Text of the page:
It’s a thankless job being the Prime Minister, what with everyone making life so beastly.
First of all, Dave Cameron gets it in the neck for minor indiscretions, like his economic policy. Just because he offers tax breaks to the super rich, gifting Manchester City’s playboy footballers, for one, an extra 5p in every pound of the millions they earn (more of that club later), critics accuse Cameron of ignoring the plight of poor people.
The PM can’t even cite his favourite British album of all time without sparking a round of ritualistic pie-throwing. As part of a celebration of 60 years of British rock, to mark the Queen’s Diamond Jubilee, the PM named Pink Floyd’s The Dark Side of the Moon as his top record in The Format Formerly Known As The Long Player.
Cue: hysterical pop culture outrage.
The Dark Side of the Moon (to be pedantic – because we are discussing rock and pedantry is obligatory – the album is The Dark Side... not just Dark Side...) is that rare thing: a bona fide, nailed on classic album.
The themes it addresses – insanity, alienation, materialism, greed, death – are timeless and they chime perfectly with the deranged outlook of long-haired sixth-form boys. Crucially, the Floyd’s musicianship and the album’s stellar production means it appeals all over again to these self-same adolescents when they become grey old men and start to obsess about tonal frequencies.
DSOM (the rules of pedantry dictate the definite article is dropped from the abbreviated form of The Dark Side...) is unimpeachably fabulous and this is what has particularly narked Cameron’s political detractors.
He doesn’t get the irony, they wail.
Has the Honourable Member for Witney never listened to the lyrics of Brain Damage: “The lunatic is in the hall/The lunatics are in my hall/The paper holds their folded faces to the floor/And every day the paper boy brings more.”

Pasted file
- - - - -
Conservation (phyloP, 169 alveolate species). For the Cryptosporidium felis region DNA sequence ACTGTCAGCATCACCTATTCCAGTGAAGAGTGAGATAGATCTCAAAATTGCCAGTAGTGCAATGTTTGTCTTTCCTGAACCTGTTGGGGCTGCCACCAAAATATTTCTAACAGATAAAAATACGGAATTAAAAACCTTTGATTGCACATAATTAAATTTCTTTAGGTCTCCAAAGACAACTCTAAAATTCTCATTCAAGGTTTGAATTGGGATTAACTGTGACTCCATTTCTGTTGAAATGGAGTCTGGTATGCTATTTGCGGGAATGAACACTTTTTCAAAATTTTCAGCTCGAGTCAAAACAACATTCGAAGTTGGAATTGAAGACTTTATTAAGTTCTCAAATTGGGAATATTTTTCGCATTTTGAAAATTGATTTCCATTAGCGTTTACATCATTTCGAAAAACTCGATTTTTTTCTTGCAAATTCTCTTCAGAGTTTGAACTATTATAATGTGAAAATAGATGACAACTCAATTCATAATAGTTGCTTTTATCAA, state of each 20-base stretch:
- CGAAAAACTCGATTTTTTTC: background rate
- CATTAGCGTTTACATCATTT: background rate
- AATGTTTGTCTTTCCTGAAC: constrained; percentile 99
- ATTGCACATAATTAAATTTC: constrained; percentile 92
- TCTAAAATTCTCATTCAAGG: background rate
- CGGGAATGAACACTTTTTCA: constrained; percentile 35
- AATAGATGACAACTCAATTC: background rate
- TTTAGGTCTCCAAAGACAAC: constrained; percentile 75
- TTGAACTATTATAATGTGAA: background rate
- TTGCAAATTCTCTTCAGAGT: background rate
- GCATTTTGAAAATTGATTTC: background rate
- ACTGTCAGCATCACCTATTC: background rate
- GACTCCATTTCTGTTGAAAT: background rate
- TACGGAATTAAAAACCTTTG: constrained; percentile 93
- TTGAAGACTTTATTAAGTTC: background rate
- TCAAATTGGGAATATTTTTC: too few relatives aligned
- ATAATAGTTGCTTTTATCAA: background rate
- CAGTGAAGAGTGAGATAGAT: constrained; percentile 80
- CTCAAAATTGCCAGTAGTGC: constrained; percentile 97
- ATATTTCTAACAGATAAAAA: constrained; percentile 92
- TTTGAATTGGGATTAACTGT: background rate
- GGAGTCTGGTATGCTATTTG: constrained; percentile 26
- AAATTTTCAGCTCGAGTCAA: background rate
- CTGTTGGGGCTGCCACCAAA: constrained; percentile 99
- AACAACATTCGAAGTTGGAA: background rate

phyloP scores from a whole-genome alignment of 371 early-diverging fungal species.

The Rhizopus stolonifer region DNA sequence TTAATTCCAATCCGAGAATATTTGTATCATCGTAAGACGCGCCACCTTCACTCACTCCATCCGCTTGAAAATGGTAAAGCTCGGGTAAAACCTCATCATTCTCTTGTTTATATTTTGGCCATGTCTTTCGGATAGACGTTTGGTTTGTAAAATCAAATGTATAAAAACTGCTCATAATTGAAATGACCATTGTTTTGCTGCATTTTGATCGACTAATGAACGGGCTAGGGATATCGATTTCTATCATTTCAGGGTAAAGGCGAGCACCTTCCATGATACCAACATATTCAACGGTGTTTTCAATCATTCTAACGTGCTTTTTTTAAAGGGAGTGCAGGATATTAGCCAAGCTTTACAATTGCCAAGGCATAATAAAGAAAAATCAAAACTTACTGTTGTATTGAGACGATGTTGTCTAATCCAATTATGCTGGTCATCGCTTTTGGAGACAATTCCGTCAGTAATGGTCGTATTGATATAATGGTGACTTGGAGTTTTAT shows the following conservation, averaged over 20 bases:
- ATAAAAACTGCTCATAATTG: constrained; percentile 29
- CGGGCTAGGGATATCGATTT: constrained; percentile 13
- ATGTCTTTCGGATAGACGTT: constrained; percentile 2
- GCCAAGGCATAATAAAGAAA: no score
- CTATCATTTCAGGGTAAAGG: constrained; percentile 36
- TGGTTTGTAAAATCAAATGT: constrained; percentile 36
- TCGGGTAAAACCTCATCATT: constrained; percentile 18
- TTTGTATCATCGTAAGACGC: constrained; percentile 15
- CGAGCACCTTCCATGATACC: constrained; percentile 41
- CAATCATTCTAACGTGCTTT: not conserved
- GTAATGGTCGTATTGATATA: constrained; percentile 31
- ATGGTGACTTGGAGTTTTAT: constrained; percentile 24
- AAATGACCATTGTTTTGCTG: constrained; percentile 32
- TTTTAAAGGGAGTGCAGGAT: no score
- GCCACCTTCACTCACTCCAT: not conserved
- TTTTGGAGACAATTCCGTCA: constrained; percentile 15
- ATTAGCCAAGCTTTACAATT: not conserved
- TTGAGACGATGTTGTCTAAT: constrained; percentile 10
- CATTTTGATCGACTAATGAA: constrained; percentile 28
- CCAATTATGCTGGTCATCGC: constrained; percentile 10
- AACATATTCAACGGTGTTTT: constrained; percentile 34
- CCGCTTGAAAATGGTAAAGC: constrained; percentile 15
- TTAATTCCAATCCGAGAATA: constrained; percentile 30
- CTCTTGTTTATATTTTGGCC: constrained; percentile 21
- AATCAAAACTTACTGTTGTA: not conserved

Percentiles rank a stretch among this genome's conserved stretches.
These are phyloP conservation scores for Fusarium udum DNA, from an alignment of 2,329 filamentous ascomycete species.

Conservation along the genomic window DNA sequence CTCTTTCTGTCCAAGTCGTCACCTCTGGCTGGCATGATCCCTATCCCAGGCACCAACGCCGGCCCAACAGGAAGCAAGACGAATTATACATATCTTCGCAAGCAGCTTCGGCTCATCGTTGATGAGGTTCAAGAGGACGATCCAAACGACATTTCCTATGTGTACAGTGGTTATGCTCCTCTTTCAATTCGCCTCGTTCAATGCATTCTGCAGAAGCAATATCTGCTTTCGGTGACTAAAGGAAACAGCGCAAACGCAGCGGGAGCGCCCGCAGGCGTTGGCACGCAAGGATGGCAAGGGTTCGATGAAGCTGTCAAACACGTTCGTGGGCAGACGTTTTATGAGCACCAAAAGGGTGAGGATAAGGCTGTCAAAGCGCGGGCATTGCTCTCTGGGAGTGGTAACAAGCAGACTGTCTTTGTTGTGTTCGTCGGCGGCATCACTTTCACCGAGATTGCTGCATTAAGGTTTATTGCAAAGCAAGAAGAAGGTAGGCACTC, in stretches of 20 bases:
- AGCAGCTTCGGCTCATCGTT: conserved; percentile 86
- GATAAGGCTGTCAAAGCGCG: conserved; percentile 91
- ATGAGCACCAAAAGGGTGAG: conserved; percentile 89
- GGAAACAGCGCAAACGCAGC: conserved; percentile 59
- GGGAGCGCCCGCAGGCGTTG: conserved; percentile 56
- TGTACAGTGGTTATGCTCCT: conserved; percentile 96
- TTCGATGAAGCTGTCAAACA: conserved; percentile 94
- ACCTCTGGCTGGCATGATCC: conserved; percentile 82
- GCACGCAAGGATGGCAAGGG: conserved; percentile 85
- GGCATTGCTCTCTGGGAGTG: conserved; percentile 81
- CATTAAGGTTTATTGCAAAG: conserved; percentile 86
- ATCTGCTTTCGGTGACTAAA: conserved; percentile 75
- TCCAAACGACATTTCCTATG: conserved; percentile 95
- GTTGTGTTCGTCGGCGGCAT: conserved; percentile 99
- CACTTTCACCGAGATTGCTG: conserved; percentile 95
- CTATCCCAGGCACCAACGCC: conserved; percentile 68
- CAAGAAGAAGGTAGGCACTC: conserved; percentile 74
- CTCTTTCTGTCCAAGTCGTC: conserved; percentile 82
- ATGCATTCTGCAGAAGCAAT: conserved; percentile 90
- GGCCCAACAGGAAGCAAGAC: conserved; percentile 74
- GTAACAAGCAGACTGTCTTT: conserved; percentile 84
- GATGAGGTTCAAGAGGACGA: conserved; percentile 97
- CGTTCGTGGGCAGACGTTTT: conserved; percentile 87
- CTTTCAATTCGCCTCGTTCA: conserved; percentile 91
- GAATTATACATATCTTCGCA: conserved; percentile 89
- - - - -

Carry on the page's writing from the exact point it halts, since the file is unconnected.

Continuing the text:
Does he not get it? The lunatics’ “fold faces,” delivered by the paper boy? Yes, David Cameron, that’s you. You are a folded face. (Note to younger readers: paper boys, and paper girls, were boys, and girls, employed by shopkeepers called newsagents. Their job involved delivering newspapers to homes every day. This was in the dark times before the invention of the internet.)
And in Money, say the snipers, that line about “New car, caviar, four star daydream/Think I’ll buy me a football team,” that’s about Man City, that is. And in case you’ve forgotten, that’s the team (about which I will refer to again), that you (David Cameron) handed tax-breaks. Man City’s players (average salary: lots of numbers plus lots of zeros) don’t half struggle to get by. After all, it’s grim up North.
None of this criticism matters, though, because an individual’s love of music has very little to do with how they live their lives. It’s a state of mind.
This is why critics of Cameron’s selection of DSOM – people like Dudley North MP Ian Austin – have made themselves look a bit silly.
Austin, who judging by his website is still struggling to get over the fact Gordon Brown is no longer PM – lots of pics of Gordo there – had a sideways Twitter pop (“twop”?) at Cameron for championing the Floyd’s finest hour (pedant correction: the running time of DSOM is 42 minutes, 59 seconds, not an hour).
Austin has previously laid into the Old Etonian for pledging his love of The Jam’s Eton Rifles and appears to suggest Floyd “sums up the sort of pompous everything [sic] the musical revolution of late 70s was against.”
Up until a few years ago, I might have agreed with Austin. I came to DSOM late in life. When it was released in March 1973, I was five years old; Cameron, who I didn’t know, was six. He was educated privately; I went to a school in a council estate.